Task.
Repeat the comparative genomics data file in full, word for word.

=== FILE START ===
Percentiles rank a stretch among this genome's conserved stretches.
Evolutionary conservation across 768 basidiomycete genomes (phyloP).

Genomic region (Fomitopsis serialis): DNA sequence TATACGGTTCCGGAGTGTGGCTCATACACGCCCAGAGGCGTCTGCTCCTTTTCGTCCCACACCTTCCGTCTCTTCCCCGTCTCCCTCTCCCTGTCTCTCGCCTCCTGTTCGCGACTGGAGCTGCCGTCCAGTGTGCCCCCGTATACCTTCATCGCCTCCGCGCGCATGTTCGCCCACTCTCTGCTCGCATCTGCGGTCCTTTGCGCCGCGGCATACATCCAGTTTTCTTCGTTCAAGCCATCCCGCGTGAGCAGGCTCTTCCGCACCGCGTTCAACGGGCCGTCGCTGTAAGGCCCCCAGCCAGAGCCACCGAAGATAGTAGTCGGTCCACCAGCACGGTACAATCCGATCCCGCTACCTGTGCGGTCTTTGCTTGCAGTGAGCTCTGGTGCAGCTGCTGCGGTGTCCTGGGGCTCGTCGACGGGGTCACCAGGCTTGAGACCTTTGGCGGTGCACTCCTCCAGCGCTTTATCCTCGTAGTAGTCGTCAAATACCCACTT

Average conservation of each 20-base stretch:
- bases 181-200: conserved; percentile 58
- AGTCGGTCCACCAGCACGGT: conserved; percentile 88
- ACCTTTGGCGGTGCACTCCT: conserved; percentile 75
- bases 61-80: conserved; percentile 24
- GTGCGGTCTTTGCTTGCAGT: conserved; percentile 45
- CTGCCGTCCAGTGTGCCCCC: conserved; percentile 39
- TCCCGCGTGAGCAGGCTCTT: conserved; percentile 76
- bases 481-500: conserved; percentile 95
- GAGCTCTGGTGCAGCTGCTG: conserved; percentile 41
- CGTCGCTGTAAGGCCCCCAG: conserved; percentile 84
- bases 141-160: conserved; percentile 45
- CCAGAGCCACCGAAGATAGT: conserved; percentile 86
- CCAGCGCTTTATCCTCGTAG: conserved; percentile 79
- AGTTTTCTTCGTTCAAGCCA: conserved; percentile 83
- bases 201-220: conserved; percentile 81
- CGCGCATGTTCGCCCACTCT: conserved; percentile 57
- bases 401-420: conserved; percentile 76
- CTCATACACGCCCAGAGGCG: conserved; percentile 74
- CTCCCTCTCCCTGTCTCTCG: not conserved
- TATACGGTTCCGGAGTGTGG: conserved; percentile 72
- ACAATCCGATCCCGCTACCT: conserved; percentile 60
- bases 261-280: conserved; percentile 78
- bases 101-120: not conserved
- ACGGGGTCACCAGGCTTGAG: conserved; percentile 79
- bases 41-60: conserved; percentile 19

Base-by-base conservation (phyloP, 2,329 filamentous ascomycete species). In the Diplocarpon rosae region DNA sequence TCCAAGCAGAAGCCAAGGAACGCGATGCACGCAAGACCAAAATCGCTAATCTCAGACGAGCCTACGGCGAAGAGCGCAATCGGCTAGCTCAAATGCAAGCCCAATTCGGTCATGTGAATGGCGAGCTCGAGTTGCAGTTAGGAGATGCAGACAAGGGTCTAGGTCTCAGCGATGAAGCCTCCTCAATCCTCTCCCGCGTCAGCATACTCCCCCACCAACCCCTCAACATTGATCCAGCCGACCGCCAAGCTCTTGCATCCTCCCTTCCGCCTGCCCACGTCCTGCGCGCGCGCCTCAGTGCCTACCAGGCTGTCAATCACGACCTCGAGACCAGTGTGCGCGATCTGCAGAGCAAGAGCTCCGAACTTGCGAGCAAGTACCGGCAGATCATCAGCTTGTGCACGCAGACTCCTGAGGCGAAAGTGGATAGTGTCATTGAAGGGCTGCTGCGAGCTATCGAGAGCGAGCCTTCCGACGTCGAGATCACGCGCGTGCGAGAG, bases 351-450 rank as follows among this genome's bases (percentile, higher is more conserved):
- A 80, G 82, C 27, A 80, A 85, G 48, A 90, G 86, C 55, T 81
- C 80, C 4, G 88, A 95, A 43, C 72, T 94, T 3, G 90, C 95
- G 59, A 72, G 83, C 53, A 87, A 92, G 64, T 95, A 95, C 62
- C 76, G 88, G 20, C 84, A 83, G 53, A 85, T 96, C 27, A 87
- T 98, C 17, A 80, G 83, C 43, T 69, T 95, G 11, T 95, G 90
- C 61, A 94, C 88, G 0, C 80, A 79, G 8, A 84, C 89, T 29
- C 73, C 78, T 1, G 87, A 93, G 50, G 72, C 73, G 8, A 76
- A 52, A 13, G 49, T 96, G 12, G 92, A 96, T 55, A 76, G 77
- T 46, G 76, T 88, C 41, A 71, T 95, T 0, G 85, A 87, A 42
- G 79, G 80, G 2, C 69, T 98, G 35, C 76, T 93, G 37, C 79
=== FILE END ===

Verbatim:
Percentiles rank a stretch among this genome's conserved stretches.
Evolutionary conservation across 768 basidiomycete genomes (phyloP).

Genomic region (Fomitopsis serialis): DNA sequence TATACGGTTCCGGAGTGTGGCTCATACACGCCCAGAGGCGTCTGCTCCTTTTCGTCCCACACCTTCCGTCTCTTCCCCGTCTCCCTCTCCCTGTCTCTCGCCTCCTGTTCGCGACTGGAGCTGCCGTCCAGTGTGCCCCCGTATACCTTCATCGCCTCCGCGCGCATGTTCGCCCACTCTCTGCTCGCATCTGCGGTCCTTTGCGCCGCGGCATACATCCAGTTTTCTTCGTTCAAGCCATCCCGCGTGAGCAGGCTCTTCCGCACCGCGTTCAACGGGCCGTCGCTGTAAGGCCCCCAGCCAGAGCCACCGAAGATAGTAGTCGGTCCACCAGCACGGTACAATCCGATCCCGCTACCTGTGCGGTCTTTGCTTGCAGTGAGCTCTGGTGCAGCTGCTGCGGTGTCCTGGGGCTCGTCGACGGGGTCACCAGGCTTGAGACCTTTGGCGGTGCACTCCTCCAGCGCTTTATCCTCGTAGTAGTCGTCAAATACCCACTT

Average conservation of each 20-base stretch:
- bases 181-200: conserved; percentile 58
- AGTCGGTCCACCAGCACGGT: conserved; percentile 88
- ACCTTTGGCGGTGCACTCCT: conserved; percentile 75
- bases 61-80: conserved; percentile 24
- GTGCGGTCTTTGCTTGCAGT: conserved; percentile 45
- CTGCCGTCCAGTGTGCCCCC: conserved; percentile 39
- TCCCGCGTGAGCAGGCTCTT: conserved; percentile 76
- bases 481-500: conserved; percentile 95
- GAGCTCTGGTGCAGCTGCTG: conserved; percentile 41
- CGTCGCTGTAAGGCCCCCAG: conserved; percentile 84
- bases 141-160: conserved; percentile 45
- CCAGAGCCACCGAAGATAGT: conserved; percentile 86
- CCAGCGCTTTATCCTCGTAG: conserved; percentile 79
- AGTTTTCTTCGTTCAAGCCA: conserved; percentile 83
- bases 201-220: conserved; percentile 81
- CGCGCATGTTCGCCCACTCT: conserved; percentile 57
- bases 401-420: conserved; percentile 76
- CTCATACACGCCCAGAGGCG: conserved; percentile 74
- CTCCCTCTCCCTGTCTCTCG: not conserved
- TATACGGTTCCGGAGTGTGG: conserved; percentile 72
- ACAATCCGATCCCGCTACCT: conserved; percentile 60
- bases 261-280: conserved; percentile 78
- bases 101-120: not conserved
- ACGGGGTCACCAGGCTTGAG: conserved; percentile 79
- bases 41-60: conserved; percentile 19

Base-by-base conservation (phyloP, 2,329 filamentous ascomycete species). In the Diplocarpon rosae region DNA sequence TCCAAGCAGAAGCCAAGGAACGCGATGCACGCAAGACCAAAATCGCTAATCTCAGACGAGCCTACGGCGAAGAGCGCAATCGGCTAGCTCAAATGCAAGCCCAATTCGGTCATGTGAATGGCGAGCTCGAGTTGCAGTTAGGAGATGCAGACAAGGGTCTAGGTCTCAGCGATGAAGCCTCCTCAATCCTCTCCCGCGTCAGCATACTCCCCCACCAACCCCTCAACATTGATCCAGCCGACCGCCAAGCTCTTGCATCCTCCCTTCCGCCTGCCCACGTCCTGCGCGCGCGCCTCAGTGCCTACCAGGCTGTCAATCACGACCTCGAGACCAGTGTGCGCGATCTGCAGAGCAAGAGCTCCGAACTTGCGAGCAAGTACCGGCAGATCATCAGCTTGTGCACGCAGACTCCTGAGGCGAAAGTGGATAGTGTCATTGAAGGGCTGCTGCGAGCTATCGAGAGCGAGCCTTCCGACGTCGAGATCACGCGCGTGCGAGAG, bases 351-450 rank as follows among this genome's bases (percentile, higher is more conserved):
- A 80, G 82, C 27, A 80, A 85, G 48, A 90, G 86, C 55, T 81
- C 80, C 4, G 88, A 95, A 43, C 72, T 94, T 3, G 90, C 95
- G 59, A 72, G 83, C 53, A 87, A 92, G 64, T 95, A 95, C 62
- C 76, G 88, G 20, C 84, A 83, G 53, A 85, T 96, C 27, A 87
- T 98, C 17, A 80, G 83, C 43, T 69, T 95, G 11, T 95, G 90
- C 61, A 94, C 88, G 0, C 80, A 79, G 8, A 84, C 89, T 29
- C 73, C 78, T 1, G 87, A 93, G 50, G 72, C 73, G 8, A 76
- A 52, A 13, G 49, T 96, G 12, G 92, A 96, T 55, A 76, G 77
- T 46, G 76, T 88, C 41, A 71, T 95, T 0, G 85, A 87, A 42
- G 79, G 80, G 2, C 69, T 98, G 35, C 76, T 93, G 37, C 79